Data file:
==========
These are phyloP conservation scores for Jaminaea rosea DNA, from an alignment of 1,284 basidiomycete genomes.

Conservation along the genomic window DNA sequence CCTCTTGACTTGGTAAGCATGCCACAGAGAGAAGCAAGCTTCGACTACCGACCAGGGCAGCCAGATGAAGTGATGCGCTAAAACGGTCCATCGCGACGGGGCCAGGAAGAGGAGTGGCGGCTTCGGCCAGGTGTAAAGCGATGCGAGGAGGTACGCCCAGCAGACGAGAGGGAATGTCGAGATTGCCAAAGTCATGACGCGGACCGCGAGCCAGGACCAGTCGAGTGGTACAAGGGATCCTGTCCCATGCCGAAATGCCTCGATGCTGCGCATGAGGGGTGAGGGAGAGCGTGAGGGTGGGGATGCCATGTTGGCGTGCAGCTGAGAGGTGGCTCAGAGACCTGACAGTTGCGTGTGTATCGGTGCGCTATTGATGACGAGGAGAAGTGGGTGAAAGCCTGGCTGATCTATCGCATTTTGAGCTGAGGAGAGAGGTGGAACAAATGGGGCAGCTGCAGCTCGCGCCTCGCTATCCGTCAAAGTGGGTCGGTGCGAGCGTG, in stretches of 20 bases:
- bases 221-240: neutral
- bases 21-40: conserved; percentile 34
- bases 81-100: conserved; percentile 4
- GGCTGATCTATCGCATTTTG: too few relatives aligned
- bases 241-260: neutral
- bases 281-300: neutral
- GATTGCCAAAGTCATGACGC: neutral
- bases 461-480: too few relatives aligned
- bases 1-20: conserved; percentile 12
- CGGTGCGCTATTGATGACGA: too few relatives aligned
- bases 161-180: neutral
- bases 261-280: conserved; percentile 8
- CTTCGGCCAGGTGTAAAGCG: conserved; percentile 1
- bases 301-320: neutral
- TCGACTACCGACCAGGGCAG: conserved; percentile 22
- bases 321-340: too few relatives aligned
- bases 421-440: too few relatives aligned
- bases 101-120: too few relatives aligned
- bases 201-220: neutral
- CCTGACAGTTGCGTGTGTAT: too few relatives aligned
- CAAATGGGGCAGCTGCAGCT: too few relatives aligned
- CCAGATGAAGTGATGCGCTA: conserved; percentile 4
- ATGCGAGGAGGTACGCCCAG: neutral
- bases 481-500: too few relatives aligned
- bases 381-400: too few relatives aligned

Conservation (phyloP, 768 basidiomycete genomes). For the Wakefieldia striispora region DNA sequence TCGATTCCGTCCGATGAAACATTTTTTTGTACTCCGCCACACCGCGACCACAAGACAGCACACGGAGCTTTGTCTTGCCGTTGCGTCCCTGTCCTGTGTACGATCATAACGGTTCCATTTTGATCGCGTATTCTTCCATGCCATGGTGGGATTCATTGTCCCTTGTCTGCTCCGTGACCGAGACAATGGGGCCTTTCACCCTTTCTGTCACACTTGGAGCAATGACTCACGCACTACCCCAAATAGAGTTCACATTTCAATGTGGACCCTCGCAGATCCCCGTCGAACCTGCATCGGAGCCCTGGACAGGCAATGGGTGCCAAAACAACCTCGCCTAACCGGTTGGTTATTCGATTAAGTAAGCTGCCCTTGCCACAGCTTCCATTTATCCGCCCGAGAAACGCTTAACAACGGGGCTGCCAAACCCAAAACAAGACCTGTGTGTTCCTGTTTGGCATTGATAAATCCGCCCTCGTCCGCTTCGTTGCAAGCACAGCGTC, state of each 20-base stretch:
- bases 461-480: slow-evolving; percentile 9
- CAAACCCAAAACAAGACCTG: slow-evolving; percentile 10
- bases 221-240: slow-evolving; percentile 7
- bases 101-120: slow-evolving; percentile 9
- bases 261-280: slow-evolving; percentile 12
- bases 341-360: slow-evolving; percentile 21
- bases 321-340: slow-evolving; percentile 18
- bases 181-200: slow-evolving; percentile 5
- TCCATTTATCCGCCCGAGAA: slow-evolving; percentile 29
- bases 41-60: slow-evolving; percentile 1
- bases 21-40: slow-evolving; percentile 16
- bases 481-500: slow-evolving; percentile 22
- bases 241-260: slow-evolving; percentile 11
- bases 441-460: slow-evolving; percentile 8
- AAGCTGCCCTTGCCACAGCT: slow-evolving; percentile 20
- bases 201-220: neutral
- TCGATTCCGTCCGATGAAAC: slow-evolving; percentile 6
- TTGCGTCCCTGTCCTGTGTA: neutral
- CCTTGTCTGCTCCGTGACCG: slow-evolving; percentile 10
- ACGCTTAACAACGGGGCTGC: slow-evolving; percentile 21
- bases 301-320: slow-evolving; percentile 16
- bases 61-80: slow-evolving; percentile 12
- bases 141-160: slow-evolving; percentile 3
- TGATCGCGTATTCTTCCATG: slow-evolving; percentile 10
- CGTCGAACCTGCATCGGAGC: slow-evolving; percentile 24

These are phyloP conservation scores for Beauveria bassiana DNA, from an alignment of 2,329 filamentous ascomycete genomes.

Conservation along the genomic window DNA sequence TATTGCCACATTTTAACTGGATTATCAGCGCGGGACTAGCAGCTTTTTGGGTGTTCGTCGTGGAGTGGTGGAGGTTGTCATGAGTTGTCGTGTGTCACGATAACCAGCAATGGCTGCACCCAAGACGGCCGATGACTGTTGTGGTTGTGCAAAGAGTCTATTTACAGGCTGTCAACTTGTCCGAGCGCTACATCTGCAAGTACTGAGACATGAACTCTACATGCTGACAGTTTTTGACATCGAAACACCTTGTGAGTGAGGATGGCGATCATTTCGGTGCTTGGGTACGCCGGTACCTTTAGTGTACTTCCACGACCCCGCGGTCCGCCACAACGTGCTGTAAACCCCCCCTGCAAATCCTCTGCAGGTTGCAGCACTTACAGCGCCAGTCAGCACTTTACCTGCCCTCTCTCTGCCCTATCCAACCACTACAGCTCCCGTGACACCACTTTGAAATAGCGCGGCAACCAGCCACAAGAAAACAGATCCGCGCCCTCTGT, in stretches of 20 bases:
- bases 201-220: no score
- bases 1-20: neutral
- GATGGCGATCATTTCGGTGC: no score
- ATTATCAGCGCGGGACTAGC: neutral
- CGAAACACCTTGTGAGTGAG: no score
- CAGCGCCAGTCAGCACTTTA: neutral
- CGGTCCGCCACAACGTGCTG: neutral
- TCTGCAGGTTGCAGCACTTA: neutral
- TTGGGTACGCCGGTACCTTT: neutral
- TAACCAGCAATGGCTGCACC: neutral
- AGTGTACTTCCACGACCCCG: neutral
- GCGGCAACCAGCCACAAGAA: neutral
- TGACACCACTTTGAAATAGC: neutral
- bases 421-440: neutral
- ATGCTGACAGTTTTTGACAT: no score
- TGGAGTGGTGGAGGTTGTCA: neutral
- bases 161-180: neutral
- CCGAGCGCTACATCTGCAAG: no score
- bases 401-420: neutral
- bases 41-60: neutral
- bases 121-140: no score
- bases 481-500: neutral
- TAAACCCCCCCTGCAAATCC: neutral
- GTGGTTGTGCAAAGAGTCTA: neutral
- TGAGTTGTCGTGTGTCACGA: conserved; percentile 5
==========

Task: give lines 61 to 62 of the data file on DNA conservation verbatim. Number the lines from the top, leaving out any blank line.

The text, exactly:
- CAGCGCCAGTCAGCACTTTA: neutral
- CGGTCCGCCACAACGTGCTG: neutral